"So… I take it you've been to Italy." I start the espresso machine.
"Yeah. Lived there for a couple of years." Hmm… Interesting!
"Really? What part?"
"Tuscany." She grabbed her phone which was set on vibrate. "Near Florence." She sounded like she'd been asked that question so many times. I figure that's all I'm gonna get out of her, since she shook it off like it was no big deal. "Hello?" She answered the phone as she hopped off the stool and walked outside. That's probably best since I was about to start the frother to steam the milk.
She left her purse here… on the countertop. I watch her from behind the brewers as I froth the milk. She paced back and forth, but not once did she turn to check on her purse. She's pretty trusting. No, more like… really naïve. How does she know I'm not gonna go through her purse and steal her stuff? Strange girl…
"Ugh," she strut back in after ending her call, "women."
Really? No, let's make sure. I don't want to make assumptions…
"Is your… friend giving you some trouble?" She climbed back on top of the barstool and tossed her phone in her purse.
"Something like that." Again, she shook it off. Whatever. I'm not going to push the question. I yawn effortlessly as I pour the espresso in a large cup. I take a clean spoon and gracefully line the top with my frothy concoction. Just a few squirts of vanilla and I'll be done! "Spence?"
I really gotta do something about this nametag. It trips me out when strangers call on me. And Spence?! Who does this girl think she is?
"I appreciate you doing this for me, especially since I'm nothing but a stranger to you." Indeed… nothing but a strange girl. I cap the cup, wrap a sleeve around, and place it in front of her.
"Well, that can't be right." I stick my hand out. She looked at me awkwardly. "Hi, I'm Spencer," I say with the most energy I've had all night. Even I'm surprised!
"Hi, Spencer," she shook my hand hesitantly, at first, but grateful nonetheless. She said my name as naturally as if we'd been buddies forever. "I'm Ashley."
"Nice to meet you, Ashley."
"Likewise." We shared a complacent moment, and again, that genuine smile crept onto my face. "So," we let go, "how much do I owe you for all the trouble?"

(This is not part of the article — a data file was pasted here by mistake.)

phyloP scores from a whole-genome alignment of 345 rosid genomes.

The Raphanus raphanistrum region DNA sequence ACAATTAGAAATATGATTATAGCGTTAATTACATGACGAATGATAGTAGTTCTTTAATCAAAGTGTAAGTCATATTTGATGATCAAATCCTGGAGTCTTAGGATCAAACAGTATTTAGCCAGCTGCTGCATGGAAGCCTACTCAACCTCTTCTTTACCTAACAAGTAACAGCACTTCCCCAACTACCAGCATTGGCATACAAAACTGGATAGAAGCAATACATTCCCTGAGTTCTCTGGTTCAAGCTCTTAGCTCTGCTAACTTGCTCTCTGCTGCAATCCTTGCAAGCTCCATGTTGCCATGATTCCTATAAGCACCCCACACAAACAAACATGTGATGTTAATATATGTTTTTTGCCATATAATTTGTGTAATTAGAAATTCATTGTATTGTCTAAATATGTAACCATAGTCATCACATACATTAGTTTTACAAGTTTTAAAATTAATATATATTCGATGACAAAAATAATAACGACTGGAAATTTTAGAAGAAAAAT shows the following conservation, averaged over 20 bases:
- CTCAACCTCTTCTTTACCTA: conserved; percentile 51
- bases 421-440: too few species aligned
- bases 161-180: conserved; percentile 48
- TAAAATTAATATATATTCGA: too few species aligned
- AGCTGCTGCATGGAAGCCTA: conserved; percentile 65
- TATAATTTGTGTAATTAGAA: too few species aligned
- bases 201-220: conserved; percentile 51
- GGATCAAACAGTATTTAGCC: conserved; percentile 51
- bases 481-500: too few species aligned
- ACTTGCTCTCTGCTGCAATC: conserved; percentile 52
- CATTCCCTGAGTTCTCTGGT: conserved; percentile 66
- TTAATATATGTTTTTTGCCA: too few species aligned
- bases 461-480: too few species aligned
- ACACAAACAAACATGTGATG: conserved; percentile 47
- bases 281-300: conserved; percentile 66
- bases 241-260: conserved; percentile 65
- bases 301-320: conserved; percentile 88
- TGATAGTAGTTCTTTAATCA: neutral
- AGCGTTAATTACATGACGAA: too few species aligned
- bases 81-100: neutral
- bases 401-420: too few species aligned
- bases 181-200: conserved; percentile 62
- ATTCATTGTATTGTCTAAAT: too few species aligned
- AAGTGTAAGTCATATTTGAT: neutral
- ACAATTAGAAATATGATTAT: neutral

"Four seventeen." She reached in her wallet and slapped a fifty on the countertop.
"Keep the change." Is she trying to show off? Or is she just plain crazy?
"That's one expensive latte." Ashley hopped off the chair and carefully took a sip.
"No," she grabbed her purse, "that's what I call one mean hodge-podge latte. Worth every penny." The brunette walked out the front door and disappeared into the darkness of the parking lot.
The exhaustion snuck up on me again. I just need to get home already! I began to close the register as Donny came back. He had his apron off and tightly rolled in one hand. He noticed the espresso machine was on, and that I had dirtied a mug and a pitcher. It didn't take him long to realize what had happened.
"Who was here?" He stood absolutely still and pointed at the machine as if he were Sherlock Holmes, scavenging for more clues.
"Friend of yours?"
"No one in particular." I turned the machine off and proceeded to clean the dirty utensils. "A stranger… if you will." I turned my nose up and mocked. He spotted the bill and almost dove for it. "Hey, that tip is mine!"
His thoughts surrounded the name of Liz.
"No, it wasn't Liz." Pfffft. Donny's an awesome friend, but he's awfully nosey for a guy.
"What did this customer order?" He sounded slightly disappointed when he found the bill had no writing on it.
"Just a latte."
"Let me get this straight." He leaned up against the counter. "You open the door after hours to a stranger, make a latte out of charity for the poor soul, and this person just so happens to leave you a hefty tip?"
"Mmhmm. 'Kill 'em with kindness,' I always say."
"Riiiiiight." He squinted at me in skepticism.
"And it wasn't like she was an obnoxious customer either."
"She?" Donny shifted his weight and crossed his arms. "Oh, okay… I see what this is now."
"What?" Oh goodness. Here we go…
"Was she hot?"
"What?! No! Stop asking me that!" See what I mean? Nosey as hell… and shallow, might I add.
"Well," he placed the fifty back on the countertop, "whatever it is that you do, I hope you decide to share the wealth next time… or at least teach me your secrets." I laugh as I walk around the counter to lock the front door.
I turn and reach for the mop. I could hear Donny's thoughts: He was completely bewildered with the idea that someone would willingly spend fifty dollars on a latte. What was she thinking?
…And then I finally realized something.
I stopped dead in my tracks and turned to him.
"What?" He wrinkled his eyebrows at my baffled expression.
"I have absolutely no idea what she was thinking. Her thoughts were… completely silent."